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Rambus Loses 7-year Patent Battle Against Micron, Hynix

Rambus filed an antitrust lawsuit against several DRAM manufacturers back in 2004, alleging that the companies colluded against Rambus to shoot down the company's RDRAM memory technology.

Back in the late 1990s, RDRAM was the memory technology favored by Intel for its Pentium III and 4 processors. Intel heavily promoted RDRAM and even invested $300 million in Samsung's memory manufacturing to ramp up RDRAM production and bring manufacturing prices of the technology down. However, few memory manufacturers supported RDRAM due to no demand and high production prices that were substantially higher than the PC133 and PC266 modules.

Rambus accused memory manufacturers of price fixing to prevent a success of RDRAM, but a jury now determined that Rambus did not "meet its burden of proving its case against the two defendants." Micron saw it a bit differently and said that the jury simply cleared the company of "any and all liability" as the company "acted in accordance with the law and consistent with its values of innovation and fair competition in the marketplace."

It was a big blow for Rambus that wiped hopes for a $4 billion judgment in favor of Rambus; investors reacted in a panic. Rambus stock dropped from about $18.50 to $4.63 in the hours following the announcement. Shares recovered slightly and have been trading at about $8.75 on Thursday, but the judgment still wiped about $900 million from Rambus' market cap.

  • patent trolling Rambus loses? about time.
    Reply
  • boju
    AAAYYYEEEAAA karate chop!! take that Rambus
    Reply
  • iam2thecrowe
    and amd are using this for their new vid cards............ AMD is making a lot of bad moves lately.
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  • opmopadop
    Let that be a lesson for anyone out there that wants to release a memory module that performs ever so slightly better than the competition for 3 times the price.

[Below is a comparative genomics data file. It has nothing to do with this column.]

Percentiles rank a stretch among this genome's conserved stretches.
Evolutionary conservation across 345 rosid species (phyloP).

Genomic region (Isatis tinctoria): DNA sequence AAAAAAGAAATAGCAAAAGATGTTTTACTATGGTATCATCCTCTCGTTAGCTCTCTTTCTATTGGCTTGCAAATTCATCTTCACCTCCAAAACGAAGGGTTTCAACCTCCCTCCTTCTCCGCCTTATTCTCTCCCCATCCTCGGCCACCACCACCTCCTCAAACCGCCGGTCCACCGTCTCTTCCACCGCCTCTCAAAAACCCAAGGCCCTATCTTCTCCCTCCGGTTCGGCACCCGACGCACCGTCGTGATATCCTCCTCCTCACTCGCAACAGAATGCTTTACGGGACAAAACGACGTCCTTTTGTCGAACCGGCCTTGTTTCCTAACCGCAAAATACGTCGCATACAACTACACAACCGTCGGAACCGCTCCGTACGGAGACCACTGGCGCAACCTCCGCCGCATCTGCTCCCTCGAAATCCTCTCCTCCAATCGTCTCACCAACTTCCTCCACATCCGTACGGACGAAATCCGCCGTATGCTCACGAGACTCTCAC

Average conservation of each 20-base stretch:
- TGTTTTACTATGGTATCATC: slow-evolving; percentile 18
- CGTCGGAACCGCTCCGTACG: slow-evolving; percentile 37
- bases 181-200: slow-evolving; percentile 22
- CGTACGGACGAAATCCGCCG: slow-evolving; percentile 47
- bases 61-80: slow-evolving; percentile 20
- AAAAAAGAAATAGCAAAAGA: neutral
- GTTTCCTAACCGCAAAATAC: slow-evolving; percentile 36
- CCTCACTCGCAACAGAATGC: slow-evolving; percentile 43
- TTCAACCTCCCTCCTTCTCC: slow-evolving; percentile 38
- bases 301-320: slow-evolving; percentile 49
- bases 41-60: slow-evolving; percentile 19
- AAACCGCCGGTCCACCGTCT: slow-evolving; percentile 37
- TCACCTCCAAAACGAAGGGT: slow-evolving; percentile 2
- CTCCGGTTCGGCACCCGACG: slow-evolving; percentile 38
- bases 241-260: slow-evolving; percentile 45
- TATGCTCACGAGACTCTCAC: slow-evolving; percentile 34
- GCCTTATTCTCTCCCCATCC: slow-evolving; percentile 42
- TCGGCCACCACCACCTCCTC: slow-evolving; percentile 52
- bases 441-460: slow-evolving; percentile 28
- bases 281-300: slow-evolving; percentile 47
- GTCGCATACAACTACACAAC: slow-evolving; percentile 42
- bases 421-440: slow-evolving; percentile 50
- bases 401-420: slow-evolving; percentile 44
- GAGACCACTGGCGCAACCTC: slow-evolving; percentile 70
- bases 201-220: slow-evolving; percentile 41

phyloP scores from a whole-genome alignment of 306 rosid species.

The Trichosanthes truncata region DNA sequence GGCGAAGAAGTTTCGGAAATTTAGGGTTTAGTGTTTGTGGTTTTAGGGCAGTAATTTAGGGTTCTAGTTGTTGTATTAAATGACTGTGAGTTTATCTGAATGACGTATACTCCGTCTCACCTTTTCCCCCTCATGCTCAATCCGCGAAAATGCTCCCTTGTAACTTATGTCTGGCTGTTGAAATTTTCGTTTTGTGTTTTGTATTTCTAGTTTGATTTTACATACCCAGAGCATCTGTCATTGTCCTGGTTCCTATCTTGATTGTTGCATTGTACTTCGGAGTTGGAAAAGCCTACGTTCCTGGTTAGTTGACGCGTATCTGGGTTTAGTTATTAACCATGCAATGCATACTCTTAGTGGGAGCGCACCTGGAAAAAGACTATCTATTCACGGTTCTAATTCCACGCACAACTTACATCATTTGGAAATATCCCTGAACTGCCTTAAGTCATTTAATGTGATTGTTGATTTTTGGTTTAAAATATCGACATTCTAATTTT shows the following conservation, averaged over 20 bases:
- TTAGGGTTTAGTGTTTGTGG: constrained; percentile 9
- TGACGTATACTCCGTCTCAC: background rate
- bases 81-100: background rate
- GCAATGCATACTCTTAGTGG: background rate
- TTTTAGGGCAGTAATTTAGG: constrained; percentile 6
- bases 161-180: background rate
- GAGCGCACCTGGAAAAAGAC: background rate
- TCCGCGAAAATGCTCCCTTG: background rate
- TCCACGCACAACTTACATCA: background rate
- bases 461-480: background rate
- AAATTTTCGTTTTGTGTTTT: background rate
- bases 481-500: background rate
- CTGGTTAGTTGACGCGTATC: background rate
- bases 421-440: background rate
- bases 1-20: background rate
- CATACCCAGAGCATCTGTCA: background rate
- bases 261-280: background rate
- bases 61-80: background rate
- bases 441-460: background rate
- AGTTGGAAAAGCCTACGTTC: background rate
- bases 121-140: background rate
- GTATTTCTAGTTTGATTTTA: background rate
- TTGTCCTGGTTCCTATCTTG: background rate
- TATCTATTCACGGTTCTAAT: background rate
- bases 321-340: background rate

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  • iam2thecrowe
    moose caboosepatent trolling Rambus loses? about time.hopefully we will see some corrective action for the biggest patent troll, Apple.
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  • tacoslave
    iam2thecroweand amd are using this for their new vid cards............ AMD is making a lot of bad moves lately.If the 7970 is priced about the same at launch (~$400) then i wouldn't call it a bad move as supposedly this type of memory increases bandwidth by 50% over gddr5 and consumes 30% less power. So if these things hold true we might see rambus coming back into relevence in the memory sector.
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  • sykozis
    Exactly what Pentium3 compatible motherboards supported RDRAM??? The only boards I've ever seen support it were all for Pentium4 processors....

    iam2thecroweand amd are using this for their new vid cards............ AMD is making a lot of bad moves lately.Rumors say AMD is using XDR....not RDRAM....
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  • shqtth
    RDRAM was crazy price. And the ram companies did nothing to lower costs. the technology was not a prioity compared to other technoligies. Due to the high price, intel was forced to move to PC133/DDR.

    So I can see why RAMBUS would be pissed.

    THere is no reason RDRAM was so expensive to buy. RAM companies just didn't give a crap and didn't care to manufacture enough to reduce costs. If you think about it, they had Itel pushing the technology. ANd if Intel cannot push the technology then you know something is wrong.

    They had a good opportunity, and wind was taken from their sails.

    RAMBUS turned evil after this.
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  • shqtth
    It wouldn't of been bad if RDRAM took off when it did, then prices for faster DDR would of been cheaper. I remember DDR being limited to 400, and there was special grade OCZ stuff. Well if RDAM took off, I am sure ram would of been DDR500/DDR600, and DDR2 would of been pushed faster. It was not until DDR3 that ram speeds starting to go crazy, meanwhile crappy ram at slower speeds was still being pushed. RAM speeds did need a kick in the ass back then
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  • felix666
    Do the oldest ones remember Cirrus Logic doing graphics chips? They were hot back in 1994. At about the same time as Intel and the P3, they released a new line of graphics chips with integrated 3D processor, using Rambus ram instead of the then-hot EDO ram. The chip was a total flop, nothing close to the projected performance expectations. Single-pixel ops were not efficient. Too much latency. They made a version of this same graphics chip but using SDRAM. It worked much better, but it was too late, their oem customers had moved to other chip manufacturers. Cirrus Logic nearly died.
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